Image in modal.

Despite its reputation—per Walter Benjamin—as the “capital of the 19th century,” Paris came a little late to underground mass transit: after London (1863), Budapest and Glasgow (1896), Boston (1897), and Vienna (1898), the City of Light opened its first stretch of subway on July 19, 1900, halfway through that year’s Exposition Universelle. Initially six miles long, Line No. 1 linked Paris’s eastern and western extremities. Today, as this new exhibition recounts, it is part of the French capital’s 124-mile-long underground and elevated Métropolitain network, which, if all goes according to plan, will be extended to a mammoth 250 miles between now and the 2030s.

Clichy Montfermeil Station.

Rendering of the future Clichy-Montfermeil station by EMBT. Image © Miralles Tagliabue EMBT / Bordas+Peiro / Société du Grand Paris, click to enlarge.

Timed to coincide with the opening of the first new tracks—initially scheduled for late 2023, six stops on the extended Line 11 should come into service this spring—Métro! Le Grand Paris en mouvement traces the network’s history from the hand-dug tunnels of the 1890s to the automated boring machines of the 2020s. Coproduced by Paris’s Cité de l’Architecture et du Patrimoine and the Société du Grand Paris (the publicly owned company overseeing the $46 billion project), the show was co-curated by the Cité and architect Dominique Perrault, who is not only building one of the 68 new stations (Villejuif-Institut Gustave Roussy, due 2025), but was a member of the 2008 think tank that advised President Sarkozy on the future of the greater-Paris region. In the wake of that consultation, the government launched the Grand Paris Express, as the suburban Métro expansion is known, in 2011.

Triangle de Gonesse Tunnel Boring Machine.

Installation of a tunnel-boring machine at the Triangle de Gonesse station on Line 17. Photo © Gérard Rollando

Before you even enter the Cité’s galleries, the scale is set: on the square outside, overlooking the Eiffel Tower, a 33-foot-diameter tunnel-cutter wheel rises menacingly into the sky. Footage of today’s boring activities then engulfs us in the first room, after which we step back 140 years to the Métro’s beginnings, when Paris’s public transport was still a horse-drawn affair. This first section of the show, which recounts the planning and construction of the historic network, is by far the more compelling, with its oil paintings of heroic engineering efforts, scale models (such as the fiendishly complex Opéra station), fragments of historic subway cars, drawings by Hector Guimard of his alien-eyed entrances, excerpts from the Métro’s many movie appearances, not to mention an 1886 caricature titled The Embellishment of Paris by the Métropolitain, which shows a feminine personification of the city spewing steam trains from her mouth and ears.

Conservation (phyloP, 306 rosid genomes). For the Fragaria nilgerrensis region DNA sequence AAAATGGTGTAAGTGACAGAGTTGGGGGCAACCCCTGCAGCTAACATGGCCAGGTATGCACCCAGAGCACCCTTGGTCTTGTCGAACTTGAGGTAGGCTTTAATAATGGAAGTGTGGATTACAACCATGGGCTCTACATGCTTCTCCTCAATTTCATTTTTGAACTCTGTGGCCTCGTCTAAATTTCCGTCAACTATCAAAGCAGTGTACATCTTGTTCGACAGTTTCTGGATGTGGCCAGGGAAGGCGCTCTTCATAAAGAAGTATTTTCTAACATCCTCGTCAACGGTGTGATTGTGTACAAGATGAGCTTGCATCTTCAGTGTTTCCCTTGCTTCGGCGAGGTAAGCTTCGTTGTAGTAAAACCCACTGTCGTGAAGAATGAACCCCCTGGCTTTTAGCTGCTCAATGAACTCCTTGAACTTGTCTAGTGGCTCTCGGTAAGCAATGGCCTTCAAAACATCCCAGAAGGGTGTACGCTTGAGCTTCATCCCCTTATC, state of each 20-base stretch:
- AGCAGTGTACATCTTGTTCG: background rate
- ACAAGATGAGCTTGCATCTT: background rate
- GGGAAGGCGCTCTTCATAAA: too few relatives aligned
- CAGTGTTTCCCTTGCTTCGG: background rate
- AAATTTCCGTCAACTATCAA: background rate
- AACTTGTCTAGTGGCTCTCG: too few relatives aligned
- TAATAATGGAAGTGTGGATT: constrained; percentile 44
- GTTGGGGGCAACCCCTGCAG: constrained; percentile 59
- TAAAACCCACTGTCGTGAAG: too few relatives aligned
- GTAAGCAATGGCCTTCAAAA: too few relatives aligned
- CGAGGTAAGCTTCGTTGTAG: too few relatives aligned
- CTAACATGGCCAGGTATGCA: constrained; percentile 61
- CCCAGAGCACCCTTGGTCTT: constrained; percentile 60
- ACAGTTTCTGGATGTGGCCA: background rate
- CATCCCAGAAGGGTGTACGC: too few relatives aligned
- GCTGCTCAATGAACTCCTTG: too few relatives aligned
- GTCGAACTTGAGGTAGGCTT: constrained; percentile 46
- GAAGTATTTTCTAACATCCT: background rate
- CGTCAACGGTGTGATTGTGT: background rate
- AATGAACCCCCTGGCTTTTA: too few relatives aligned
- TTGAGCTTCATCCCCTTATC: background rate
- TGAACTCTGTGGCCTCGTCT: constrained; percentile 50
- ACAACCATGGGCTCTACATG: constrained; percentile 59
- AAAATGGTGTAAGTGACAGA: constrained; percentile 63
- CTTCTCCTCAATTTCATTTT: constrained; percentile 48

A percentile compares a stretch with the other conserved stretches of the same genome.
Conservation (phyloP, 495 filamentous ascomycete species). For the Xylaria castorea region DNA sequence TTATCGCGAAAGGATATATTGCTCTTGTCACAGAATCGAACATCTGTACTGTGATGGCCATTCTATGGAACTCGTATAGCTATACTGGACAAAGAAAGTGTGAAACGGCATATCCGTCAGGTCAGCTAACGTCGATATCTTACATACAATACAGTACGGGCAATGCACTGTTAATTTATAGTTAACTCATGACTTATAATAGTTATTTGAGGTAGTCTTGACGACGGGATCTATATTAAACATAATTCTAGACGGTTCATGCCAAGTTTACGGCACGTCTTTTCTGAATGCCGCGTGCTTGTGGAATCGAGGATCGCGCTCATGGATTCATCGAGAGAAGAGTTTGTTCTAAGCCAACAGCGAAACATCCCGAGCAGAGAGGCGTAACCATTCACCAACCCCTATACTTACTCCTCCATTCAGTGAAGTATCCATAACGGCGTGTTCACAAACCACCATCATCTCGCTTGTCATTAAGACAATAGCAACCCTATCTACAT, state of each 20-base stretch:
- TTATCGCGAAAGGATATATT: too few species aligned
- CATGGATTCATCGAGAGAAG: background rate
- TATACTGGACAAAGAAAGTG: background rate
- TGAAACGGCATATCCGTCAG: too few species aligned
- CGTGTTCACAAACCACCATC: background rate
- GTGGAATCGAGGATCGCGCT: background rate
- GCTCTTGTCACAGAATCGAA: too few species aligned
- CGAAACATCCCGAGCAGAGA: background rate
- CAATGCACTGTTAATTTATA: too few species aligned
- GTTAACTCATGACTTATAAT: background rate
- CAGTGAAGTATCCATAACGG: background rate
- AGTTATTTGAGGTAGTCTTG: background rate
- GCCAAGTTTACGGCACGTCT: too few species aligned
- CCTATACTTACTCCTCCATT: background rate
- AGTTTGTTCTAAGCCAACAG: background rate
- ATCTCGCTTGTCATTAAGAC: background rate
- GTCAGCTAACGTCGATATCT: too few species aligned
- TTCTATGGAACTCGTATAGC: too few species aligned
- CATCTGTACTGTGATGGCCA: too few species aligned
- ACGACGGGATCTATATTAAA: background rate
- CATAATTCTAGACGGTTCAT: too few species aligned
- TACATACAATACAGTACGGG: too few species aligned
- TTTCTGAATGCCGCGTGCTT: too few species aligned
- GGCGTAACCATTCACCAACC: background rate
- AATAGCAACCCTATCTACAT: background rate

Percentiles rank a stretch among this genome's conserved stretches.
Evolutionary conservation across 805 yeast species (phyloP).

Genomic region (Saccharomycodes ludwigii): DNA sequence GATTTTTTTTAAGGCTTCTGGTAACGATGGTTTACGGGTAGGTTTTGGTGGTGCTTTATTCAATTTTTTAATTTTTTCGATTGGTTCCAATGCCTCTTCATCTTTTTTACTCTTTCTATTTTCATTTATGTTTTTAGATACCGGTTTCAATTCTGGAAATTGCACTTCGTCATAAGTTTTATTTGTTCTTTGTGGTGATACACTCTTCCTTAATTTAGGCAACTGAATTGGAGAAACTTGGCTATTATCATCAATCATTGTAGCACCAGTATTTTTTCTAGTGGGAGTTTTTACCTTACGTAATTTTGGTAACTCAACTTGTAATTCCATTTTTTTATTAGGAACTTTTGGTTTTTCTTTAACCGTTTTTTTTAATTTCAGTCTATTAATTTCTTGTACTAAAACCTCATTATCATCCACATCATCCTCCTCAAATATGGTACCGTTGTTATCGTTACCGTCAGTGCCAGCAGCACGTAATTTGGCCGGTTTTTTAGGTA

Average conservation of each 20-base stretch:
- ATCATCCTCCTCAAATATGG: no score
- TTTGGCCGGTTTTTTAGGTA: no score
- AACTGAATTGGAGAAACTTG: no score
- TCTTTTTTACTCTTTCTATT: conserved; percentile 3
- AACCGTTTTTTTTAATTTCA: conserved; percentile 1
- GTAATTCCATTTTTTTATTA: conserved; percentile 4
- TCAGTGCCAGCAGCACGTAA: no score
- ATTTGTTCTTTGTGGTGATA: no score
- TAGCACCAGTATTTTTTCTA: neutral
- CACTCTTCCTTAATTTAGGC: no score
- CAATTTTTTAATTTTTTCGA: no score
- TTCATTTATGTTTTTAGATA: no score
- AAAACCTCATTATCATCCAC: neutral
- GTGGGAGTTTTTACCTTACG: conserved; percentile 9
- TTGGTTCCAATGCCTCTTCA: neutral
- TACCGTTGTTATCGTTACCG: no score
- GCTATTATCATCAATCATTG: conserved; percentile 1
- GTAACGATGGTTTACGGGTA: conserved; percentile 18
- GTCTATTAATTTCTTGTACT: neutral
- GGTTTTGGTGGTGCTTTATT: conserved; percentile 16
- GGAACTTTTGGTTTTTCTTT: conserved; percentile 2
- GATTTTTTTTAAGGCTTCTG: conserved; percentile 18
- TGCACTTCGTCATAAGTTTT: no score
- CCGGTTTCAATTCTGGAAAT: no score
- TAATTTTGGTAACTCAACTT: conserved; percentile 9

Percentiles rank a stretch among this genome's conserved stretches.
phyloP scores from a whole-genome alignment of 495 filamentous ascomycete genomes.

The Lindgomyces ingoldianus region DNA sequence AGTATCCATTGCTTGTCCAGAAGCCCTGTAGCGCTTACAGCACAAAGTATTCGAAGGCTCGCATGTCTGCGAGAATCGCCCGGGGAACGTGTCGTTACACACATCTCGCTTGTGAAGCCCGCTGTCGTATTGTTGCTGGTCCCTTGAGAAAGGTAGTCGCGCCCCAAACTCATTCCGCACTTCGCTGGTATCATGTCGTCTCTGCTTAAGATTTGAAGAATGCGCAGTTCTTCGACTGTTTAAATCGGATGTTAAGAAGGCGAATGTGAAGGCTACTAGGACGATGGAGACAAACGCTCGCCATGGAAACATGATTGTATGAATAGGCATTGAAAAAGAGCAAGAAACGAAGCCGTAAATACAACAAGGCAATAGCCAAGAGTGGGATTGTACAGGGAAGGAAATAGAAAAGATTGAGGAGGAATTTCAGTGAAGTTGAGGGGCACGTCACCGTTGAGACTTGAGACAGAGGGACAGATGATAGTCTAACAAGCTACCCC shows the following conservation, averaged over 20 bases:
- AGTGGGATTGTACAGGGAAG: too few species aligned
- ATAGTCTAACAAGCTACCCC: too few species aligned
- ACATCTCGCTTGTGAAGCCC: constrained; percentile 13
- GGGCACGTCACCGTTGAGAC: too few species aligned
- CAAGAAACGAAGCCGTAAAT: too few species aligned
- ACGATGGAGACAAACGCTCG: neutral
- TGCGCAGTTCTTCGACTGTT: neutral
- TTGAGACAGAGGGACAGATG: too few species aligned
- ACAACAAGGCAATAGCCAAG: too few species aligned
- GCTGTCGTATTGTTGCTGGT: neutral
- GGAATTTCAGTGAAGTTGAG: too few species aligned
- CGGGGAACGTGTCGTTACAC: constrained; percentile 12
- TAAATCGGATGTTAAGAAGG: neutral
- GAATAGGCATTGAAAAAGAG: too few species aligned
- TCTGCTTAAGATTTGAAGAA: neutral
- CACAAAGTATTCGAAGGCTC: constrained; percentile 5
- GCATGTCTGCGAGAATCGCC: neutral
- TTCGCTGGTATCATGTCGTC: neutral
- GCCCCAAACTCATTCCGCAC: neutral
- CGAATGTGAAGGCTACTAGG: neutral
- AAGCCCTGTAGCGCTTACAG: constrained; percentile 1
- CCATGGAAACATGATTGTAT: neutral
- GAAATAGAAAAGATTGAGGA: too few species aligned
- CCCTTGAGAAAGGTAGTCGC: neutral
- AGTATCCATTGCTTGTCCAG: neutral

Vitry sur Seine Town Hall Station.

Rendering of the future Vitry-sur-Seine Town Hall station by Atelier King Kong. Image © Abdelkader Benchamma / Frédéric Neau / Société du Grand Paris

Saint Maur Creteil Station.

The proposed Saint-Maur–Créteil station (Line 15), by ANMA Architectes Urbanistes. Image © Susanna Fritscher / Cyril Trétout / Société du Grand Paris

Where the first section was the work of professional curators, the second, which deals with the Grand Paris Express, was organized by Perrault and the Cité’s director of architectural creation, Francis Rambert. Though the content is physically similar—scale models and digital renderings of 16 of the new stations, details of the public artworks that will adorn them, life-size mockups of seating and signage—this half is confusing to negotiate and smacks of a marketing exercise. Among the architects featured are BIG, Kengo Kuma, and Benedetta Tagliabue, but by this time visitor fatigue has set in to the point that even Prune Nourry’s army of earth mothers, chosen to decorate Kuma’s Saint-Denis Pleyel station (due 2024), fails to wrest a smile. French speakers can continue the journey at home in the richly illustrated catalogue, whose essays and interviews explore the enormous ramifications—ecological, environmental, sociological, cultural, and political—of what is currently Europe’s largest civil-engineering endeavor.